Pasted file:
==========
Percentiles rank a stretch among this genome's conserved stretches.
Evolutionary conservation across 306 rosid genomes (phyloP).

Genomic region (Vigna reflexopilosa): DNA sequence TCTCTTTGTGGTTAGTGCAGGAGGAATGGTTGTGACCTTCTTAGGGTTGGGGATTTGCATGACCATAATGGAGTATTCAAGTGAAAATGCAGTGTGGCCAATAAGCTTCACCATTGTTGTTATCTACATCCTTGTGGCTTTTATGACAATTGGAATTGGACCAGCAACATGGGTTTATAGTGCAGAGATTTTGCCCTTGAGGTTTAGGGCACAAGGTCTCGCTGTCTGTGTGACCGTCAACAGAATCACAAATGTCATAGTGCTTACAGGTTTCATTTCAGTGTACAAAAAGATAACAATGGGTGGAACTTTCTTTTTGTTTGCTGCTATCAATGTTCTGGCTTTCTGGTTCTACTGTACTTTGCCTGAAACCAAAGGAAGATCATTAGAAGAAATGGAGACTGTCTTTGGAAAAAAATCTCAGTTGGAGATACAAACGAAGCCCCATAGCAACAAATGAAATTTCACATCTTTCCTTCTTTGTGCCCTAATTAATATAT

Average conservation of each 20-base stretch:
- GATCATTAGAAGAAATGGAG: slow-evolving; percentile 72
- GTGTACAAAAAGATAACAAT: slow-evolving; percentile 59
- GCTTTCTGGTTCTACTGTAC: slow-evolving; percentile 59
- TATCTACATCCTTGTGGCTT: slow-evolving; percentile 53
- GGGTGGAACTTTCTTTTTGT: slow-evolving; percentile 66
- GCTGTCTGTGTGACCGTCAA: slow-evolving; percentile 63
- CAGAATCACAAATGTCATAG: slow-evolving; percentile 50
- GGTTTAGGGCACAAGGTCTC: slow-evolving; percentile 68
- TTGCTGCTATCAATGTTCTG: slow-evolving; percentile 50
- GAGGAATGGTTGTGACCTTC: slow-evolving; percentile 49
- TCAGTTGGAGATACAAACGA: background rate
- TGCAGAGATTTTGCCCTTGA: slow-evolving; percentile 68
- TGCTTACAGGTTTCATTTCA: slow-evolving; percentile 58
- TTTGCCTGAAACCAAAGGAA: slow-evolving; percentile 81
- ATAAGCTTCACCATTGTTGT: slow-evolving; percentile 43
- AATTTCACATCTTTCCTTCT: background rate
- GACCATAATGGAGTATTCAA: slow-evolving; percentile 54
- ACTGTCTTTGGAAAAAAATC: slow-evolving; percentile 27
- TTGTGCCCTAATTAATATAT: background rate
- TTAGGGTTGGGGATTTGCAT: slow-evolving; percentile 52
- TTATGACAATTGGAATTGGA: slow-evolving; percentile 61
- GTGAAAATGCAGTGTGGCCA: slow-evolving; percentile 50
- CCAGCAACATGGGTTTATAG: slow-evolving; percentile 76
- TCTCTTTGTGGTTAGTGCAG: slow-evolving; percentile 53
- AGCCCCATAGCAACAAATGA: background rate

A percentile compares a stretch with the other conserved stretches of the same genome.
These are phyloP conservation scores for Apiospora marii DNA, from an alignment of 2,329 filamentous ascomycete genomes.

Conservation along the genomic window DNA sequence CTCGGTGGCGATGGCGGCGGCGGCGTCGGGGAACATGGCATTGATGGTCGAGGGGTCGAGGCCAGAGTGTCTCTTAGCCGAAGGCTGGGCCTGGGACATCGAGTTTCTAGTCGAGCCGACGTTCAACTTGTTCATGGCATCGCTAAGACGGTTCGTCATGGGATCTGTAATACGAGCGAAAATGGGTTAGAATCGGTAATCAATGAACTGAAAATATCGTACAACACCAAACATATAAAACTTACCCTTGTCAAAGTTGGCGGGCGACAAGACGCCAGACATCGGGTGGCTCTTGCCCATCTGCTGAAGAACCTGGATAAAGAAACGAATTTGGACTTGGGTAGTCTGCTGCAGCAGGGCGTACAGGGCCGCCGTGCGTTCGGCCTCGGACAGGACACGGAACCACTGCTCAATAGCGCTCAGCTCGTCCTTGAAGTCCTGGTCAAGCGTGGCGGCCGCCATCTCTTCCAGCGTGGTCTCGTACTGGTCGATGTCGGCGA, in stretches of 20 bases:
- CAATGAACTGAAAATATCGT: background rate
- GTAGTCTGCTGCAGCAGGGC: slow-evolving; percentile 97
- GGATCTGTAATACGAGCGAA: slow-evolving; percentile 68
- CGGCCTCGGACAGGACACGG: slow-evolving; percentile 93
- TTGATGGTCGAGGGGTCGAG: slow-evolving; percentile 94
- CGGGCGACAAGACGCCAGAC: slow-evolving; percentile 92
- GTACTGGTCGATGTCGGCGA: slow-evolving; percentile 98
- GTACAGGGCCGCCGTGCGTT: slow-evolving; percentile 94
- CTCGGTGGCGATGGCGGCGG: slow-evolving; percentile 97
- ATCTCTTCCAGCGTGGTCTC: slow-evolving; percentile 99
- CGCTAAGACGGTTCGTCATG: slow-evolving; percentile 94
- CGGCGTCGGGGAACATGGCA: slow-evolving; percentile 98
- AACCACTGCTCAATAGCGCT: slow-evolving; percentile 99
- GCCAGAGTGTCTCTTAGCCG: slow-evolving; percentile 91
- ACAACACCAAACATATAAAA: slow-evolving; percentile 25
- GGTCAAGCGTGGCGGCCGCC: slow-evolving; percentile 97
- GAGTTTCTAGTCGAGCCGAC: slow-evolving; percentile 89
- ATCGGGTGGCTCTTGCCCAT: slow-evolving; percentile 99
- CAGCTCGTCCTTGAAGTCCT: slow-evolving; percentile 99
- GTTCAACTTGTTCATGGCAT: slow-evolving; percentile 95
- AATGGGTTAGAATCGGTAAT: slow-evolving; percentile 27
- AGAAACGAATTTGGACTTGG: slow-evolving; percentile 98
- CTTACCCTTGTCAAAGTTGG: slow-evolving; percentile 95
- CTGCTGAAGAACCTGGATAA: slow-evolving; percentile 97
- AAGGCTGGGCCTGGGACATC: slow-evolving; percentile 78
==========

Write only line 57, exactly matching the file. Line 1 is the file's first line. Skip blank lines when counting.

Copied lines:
- AAGGCTGGGCCTGGGACATC: slow-evolving; percentile 78